Friday, December 2nd 2011

IBM to Produce Micron's HMC in Debut of First Commercial, 3D Chip-Making Capability

IBM (NYSE: IBM) and Micron Technology, Inc. announced today that Micron will begin production of a new memory device built using the first commercial CMOS manufacturing technology to employ through-silicon vias (TSVs). IBM's advanced TSV chip-making process enables Micron's Hybrid Memory Cube (HMC) to achieve speeds 15 times faster than today's technology.

Micron's Hybrid Memory Cube features a stack of individual chips connected by vertical pipelines or “vias,” shown above. IBM’s new 3-D manufacturing technology, used to connect the 3D micro structure, will be the foundation for commercial production of the new memory cube.

IBM will present the details of its TSV manufacturing breakthrough at the IEEE International Electron Devices Meeting on December 5 in Washington, DC.

HMC parts will be manufactured at IBM's advanced semiconductor fab in East Fishkill, N.Y., using the company's 32nm, high-K metal gate process technology.

HMC technology uses advanced TSVs — vertical conduits that electrically connect a stack of individual chips — to combine high-performance logic with Micron's state-of-the-art DRAM. HMC delivers bandwidth and efficiencies a leap beyond current device capabilities. HMC prototypes, for example, clock in with bandwidth of 128 gigabytes per second (GB/s). By comparison, current state-of-the-art devices deliver 12.8 GB/s. HMC also requires 70 percent less energy to transfer data while offering a small form factor — just 10 percent of the footprint of conventional memory.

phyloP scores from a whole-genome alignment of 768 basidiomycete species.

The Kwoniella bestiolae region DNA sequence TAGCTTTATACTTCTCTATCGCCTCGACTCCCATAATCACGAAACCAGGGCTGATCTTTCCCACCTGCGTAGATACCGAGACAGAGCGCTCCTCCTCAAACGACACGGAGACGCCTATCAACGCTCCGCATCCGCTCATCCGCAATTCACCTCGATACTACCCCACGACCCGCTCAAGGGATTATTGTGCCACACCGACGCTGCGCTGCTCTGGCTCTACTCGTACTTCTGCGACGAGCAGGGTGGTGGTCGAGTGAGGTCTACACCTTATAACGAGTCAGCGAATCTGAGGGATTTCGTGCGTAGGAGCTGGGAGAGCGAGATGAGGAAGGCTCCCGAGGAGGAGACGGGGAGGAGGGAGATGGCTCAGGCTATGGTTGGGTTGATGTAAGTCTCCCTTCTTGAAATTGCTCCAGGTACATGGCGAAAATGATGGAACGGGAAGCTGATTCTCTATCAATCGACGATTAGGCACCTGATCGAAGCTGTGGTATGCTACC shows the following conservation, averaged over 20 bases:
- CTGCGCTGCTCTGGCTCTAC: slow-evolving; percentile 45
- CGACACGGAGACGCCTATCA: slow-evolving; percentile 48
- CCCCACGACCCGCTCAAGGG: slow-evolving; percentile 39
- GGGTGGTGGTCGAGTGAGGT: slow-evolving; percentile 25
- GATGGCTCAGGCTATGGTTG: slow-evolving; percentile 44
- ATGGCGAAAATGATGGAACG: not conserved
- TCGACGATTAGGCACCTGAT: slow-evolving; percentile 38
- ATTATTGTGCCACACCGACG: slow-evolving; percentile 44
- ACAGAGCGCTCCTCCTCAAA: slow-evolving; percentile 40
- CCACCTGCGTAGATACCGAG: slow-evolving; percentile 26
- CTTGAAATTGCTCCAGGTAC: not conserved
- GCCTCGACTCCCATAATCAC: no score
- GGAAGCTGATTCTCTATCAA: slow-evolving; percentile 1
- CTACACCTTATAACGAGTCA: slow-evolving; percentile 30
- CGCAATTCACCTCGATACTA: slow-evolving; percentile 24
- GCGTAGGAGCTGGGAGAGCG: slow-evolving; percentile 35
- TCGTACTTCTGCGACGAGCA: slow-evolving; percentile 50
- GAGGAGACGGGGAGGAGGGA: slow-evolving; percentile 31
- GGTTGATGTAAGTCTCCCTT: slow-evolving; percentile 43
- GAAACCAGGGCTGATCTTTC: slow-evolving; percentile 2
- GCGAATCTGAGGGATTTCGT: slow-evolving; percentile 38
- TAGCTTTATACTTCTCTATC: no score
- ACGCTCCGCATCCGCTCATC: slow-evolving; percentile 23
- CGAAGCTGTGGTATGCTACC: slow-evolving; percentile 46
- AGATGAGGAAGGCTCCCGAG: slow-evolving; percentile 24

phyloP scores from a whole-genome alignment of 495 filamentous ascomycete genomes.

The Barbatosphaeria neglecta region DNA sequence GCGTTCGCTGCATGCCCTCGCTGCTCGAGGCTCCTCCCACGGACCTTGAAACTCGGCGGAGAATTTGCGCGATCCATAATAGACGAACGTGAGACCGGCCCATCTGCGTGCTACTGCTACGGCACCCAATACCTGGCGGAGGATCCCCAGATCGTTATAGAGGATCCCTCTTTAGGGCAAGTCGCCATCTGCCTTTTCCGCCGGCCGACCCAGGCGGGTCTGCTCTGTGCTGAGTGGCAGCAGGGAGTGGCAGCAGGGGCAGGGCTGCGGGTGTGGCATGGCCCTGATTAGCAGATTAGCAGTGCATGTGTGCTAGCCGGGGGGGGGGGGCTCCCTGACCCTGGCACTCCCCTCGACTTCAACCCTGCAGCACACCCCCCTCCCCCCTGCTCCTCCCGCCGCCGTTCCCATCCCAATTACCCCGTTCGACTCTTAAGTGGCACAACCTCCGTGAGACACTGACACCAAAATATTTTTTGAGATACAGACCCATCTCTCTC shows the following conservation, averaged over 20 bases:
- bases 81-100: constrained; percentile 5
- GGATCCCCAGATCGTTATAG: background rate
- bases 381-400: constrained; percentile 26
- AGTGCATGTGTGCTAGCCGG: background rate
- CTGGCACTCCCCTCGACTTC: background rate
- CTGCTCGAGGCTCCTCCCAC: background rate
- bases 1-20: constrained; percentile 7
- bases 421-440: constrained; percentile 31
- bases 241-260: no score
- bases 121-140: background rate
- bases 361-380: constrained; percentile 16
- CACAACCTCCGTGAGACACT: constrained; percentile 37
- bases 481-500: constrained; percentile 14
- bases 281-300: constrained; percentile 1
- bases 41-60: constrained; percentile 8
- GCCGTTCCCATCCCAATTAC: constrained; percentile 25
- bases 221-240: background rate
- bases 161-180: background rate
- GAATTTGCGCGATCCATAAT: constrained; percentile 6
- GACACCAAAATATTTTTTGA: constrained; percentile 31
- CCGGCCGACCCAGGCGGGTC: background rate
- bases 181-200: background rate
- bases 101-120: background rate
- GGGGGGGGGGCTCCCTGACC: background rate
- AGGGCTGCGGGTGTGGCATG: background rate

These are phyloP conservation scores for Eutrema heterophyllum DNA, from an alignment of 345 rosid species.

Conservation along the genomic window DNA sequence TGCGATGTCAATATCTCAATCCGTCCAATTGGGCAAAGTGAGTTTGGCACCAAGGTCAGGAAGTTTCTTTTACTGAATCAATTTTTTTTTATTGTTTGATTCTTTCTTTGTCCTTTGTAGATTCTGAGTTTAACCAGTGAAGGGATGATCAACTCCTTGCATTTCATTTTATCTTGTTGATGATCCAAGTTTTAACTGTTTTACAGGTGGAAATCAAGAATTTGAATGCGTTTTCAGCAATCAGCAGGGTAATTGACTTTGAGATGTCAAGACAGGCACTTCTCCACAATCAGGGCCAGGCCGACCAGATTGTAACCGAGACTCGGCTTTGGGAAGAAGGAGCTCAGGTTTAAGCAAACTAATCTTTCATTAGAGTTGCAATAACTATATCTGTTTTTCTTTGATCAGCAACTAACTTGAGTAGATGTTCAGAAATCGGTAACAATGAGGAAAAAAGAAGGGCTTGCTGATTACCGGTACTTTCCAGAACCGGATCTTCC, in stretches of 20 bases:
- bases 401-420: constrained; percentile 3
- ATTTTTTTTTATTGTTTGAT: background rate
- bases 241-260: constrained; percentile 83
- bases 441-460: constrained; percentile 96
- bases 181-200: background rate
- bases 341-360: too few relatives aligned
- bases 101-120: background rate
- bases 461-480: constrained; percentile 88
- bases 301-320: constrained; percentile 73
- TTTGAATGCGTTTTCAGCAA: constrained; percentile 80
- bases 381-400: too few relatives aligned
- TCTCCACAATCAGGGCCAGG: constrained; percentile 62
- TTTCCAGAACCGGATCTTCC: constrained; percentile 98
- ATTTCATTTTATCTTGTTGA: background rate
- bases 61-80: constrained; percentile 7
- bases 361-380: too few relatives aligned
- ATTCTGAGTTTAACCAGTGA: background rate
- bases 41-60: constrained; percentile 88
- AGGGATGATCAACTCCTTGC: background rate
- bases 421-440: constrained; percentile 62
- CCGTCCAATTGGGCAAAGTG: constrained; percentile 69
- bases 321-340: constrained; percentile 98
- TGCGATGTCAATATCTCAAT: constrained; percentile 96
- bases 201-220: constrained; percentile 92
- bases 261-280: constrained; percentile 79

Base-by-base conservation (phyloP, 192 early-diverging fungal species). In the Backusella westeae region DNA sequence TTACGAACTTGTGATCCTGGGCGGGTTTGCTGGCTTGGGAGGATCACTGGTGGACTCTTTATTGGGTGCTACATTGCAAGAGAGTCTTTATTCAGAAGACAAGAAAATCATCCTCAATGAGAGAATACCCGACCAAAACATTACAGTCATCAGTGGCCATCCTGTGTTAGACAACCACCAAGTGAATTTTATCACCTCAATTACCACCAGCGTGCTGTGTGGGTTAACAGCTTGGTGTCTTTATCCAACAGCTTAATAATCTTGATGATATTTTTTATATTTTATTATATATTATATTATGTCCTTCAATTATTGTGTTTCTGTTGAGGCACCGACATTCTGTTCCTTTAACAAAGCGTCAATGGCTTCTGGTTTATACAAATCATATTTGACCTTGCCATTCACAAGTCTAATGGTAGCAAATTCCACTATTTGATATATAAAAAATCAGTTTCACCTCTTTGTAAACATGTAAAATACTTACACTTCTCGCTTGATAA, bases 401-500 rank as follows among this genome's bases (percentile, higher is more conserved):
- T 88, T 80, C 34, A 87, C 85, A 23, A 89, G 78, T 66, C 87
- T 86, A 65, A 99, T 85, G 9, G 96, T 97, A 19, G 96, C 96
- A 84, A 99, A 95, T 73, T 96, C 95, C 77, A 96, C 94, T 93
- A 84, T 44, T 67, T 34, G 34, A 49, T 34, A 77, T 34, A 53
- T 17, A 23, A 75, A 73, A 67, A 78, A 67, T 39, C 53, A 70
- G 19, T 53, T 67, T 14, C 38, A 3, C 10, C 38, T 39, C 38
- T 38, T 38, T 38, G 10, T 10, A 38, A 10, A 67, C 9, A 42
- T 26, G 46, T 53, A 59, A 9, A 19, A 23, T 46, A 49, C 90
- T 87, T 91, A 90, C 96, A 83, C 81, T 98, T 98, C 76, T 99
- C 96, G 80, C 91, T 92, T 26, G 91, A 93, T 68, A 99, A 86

HMC will enable a new generation of performance in applications ranging from large-scale networking and high-performance computing, to industrial automation and, eventually, consumer products.

"This is a milestone in the industry move to 3D semiconductor manufacturing," said Subu Iyer, IBM Fellow. "The manufacturing process we are rolling out will have applications beyond memory, enabling other industry segments as well. In the next few years, 3D chip technology will make its way into consumer products, and we can expect to see drastic improvements in battery life and functionality of devices."